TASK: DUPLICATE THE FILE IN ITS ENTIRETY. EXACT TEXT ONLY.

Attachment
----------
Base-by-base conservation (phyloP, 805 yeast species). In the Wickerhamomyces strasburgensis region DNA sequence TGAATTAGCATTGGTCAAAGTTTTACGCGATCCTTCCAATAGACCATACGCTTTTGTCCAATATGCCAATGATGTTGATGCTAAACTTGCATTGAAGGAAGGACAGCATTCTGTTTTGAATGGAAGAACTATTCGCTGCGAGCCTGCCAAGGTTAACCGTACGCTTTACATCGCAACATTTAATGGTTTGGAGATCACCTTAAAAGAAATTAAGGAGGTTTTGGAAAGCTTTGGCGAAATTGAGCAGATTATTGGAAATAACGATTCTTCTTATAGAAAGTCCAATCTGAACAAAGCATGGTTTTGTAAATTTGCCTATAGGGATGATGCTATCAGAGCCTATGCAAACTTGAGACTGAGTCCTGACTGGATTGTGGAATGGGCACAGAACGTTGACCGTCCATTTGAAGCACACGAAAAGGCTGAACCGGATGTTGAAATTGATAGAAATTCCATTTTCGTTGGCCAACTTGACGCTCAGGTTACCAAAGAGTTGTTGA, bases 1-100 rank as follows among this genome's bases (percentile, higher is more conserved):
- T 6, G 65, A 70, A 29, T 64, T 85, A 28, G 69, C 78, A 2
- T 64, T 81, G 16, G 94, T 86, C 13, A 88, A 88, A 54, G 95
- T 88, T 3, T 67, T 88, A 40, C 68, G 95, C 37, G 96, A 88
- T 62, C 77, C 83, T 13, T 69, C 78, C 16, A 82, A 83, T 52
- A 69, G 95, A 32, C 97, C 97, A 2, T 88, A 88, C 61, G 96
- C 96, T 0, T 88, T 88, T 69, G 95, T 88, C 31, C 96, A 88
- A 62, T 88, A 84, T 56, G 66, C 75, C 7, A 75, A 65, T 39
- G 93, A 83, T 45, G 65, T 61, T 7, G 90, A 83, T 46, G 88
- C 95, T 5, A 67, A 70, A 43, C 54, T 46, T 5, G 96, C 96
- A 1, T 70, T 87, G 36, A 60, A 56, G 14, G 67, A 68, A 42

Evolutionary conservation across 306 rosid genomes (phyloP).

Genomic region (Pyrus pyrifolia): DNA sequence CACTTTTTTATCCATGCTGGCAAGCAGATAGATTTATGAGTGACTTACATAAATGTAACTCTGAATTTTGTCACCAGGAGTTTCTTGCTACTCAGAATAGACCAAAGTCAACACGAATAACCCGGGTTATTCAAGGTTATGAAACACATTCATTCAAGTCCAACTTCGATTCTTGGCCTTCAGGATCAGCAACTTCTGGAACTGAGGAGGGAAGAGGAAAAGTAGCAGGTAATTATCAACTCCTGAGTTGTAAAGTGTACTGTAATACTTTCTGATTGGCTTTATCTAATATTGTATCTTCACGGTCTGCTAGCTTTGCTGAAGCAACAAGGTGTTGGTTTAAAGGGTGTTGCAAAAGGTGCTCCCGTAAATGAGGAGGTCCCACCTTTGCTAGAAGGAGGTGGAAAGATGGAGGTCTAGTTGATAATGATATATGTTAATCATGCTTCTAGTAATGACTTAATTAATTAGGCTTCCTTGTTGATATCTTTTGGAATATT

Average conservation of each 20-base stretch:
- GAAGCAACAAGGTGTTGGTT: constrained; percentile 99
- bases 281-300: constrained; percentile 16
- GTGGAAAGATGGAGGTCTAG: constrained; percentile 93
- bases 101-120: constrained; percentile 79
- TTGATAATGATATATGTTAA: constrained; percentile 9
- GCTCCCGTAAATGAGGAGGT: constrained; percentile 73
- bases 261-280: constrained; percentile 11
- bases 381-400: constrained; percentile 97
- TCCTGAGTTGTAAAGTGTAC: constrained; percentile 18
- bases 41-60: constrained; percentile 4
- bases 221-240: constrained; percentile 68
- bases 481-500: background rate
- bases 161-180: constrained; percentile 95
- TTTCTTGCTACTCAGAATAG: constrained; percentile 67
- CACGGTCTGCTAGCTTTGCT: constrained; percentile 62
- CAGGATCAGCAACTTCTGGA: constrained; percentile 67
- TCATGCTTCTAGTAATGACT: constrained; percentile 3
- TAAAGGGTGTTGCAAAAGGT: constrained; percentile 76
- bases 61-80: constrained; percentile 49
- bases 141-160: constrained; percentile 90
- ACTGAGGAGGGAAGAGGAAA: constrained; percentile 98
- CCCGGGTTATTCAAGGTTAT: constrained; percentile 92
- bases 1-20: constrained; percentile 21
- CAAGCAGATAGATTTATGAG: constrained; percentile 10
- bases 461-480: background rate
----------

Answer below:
Base-by-base conservation (phyloP, 805 yeast species). In the Wickerhamomyces strasburgensis region DNA sequence TGAATTAGCATTGGTCAAAGTTTTACGCGATCCTTCCAATAGACCATACGCTTTTGTCCAATATGCCAATGATGTTGATGCTAAACTTGCATTGAAGGAAGGACAGCATTCTGTTTTGAATGGAAGAACTATTCGCTGCGAGCCTGCCAAGGTTAACCGTACGCTTTACATCGCAACATTTAATGGTTTGGAGATCACCTTAAAAGAAATTAAGGAGGTTTTGGAAAGCTTTGGCGAAATTGAGCAGATTATTGGAAATAACGATTCTTCTTATAGAAAGTCCAATCTGAACAAAGCATGGTTTTGTAAATTTGCCTATAGGGATGATGCTATCAGAGCCTATGCAAACTTGAGACTGAGTCCTGACTGGATTGTGGAATGGGCACAGAACGTTGACCGTCCATTTGAAGCACACGAAAAGGCTGAACCGGATGTTGAAATTGATAGAAATTCCATTTTCGTTGGCCAACTTGACGCTCAGGTTACCAAAGAGTTGTTGA, bases 1-100 rank as follows among this genome's bases (percentile, higher is more conserved):
- T 6, G 65, A 70, A 29, T 64, T 85, A 28, G 69, C 78, A 2
- T 64, T 81, G 16, G 94, T 86, C 13, A 88, A 88, A 54, G 95
- T 88, T 3, T 67, T 88, A 40, C 68, G 95, C 37, G 96, A 88
- T 62, C 77, C 83, T 13, T 69, C 78, C 16, A 82, A 83, T 52
- A 69, G 95, A 32, C 97, C 97, A 2, T 88, A 88, C 61, G 96
- C 96, T 0, T 88, T 88, T 69, G 95, T 88, C 31, C 96, A 88
- A 62, T 88, A 84, T 56, G 66, C 75, C 7, A 75, A 65, T 39
- G 93, A 83, T 45, G 65, T 61, T 7, G 90, A 83, T 46, G 88
- C 95, T 5, A 67, A 70, A 43, C 54, T 46, T 5, G 96, C 96
- A 1, T 70, T 87, G 36, A 60, A 56, G 14, G 67, A 68, A 42

Evolutionary conservation across 306 rosid genomes (phyloP).

Genomic region (Pyrus pyrifolia): DNA sequence CACTTTTTTATCCATGCTGGCAAGCAGATAGATTTATGAGTGACTTACATAAATGTAACTCTGAATTTTGTCACCAGGAGTTTCTTGCTACTCAGAATAGACCAAAGTCAACACGAATAACCCGGGTTATTCAAGGTTATGAAACACATTCATTCAAGTCCAACTTCGATTCTTGGCCTTCAGGATCAGCAACTTCTGGAACTGAGGAGGGAAGAGGAAAAGTAGCAGGTAATTATCAACTCCTGAGTTGTAAAGTGTACTGTAATACTTTCTGATTGGCTTTATCTAATATTGTATCTTCACGGTCTGCTAGCTTTGCTGAAGCAACAAGGTGTTGGTTTAAAGGGTGTTGCAAAAGGTGCTCCCGTAAATGAGGAGGTCCCACCTTTGCTAGAAGGAGGTGGAAAGATGGAGGTCTAGTTGATAATGATATATGTTAATCATGCTTCTAGTAATGACTTAATTAATTAGGCTTCCTTGTTGATATCTTTTGGAATATT

Average conservation of each 20-base stretch:
- GAAGCAACAAGGTGTTGGTT: constrained; percentile 99
- bases 281-300: constrained; percentile 16
- GTGGAAAGATGGAGGTCTAG: constrained; percentile 93
- bases 101-120: constrained; percentile 79
- TTGATAATGATATATGTTAA: constrained; percentile 9
- GCTCCCGTAAATGAGGAGGT: constrained; percentile 73
- bases 261-280: constrained; percentile 11
- bases 381-400: constrained; percentile 97
- TCCTGAGTTGTAAAGTGTAC: constrained; percentile 18
- bases 41-60: constrained; percentile 4
- bases 221-240: constrained; percentile 68
- bases 481-500: background rate
- bases 161-180: constrained; percentile 95
- TTTCTTGCTACTCAGAATAG: constrained; percentile 67
- CACGGTCTGCTAGCTTTGCT: constrained; percentile 62
- CAGGATCAGCAACTTCTGGA: constrained; percentile 67
- TCATGCTTCTAGTAATGACT: constrained; percentile 3
- TAAAGGGTGTTGCAAAAGGT: constrained; percentile 76
- bases 61-80: constrained; percentile 49
- bases 141-160: constrained; percentile 90
- ACTGAGGAGGGAAGAGGAAA: constrained; percentile 98
- CCCGGGTTATTCAAGGTTAT: constrained; percentile 92
- bases 1-20: constrained; percentile 21
- CAAGCAGATAGATTTATGAG: constrained; percentile 10
- bases 461-480: background rate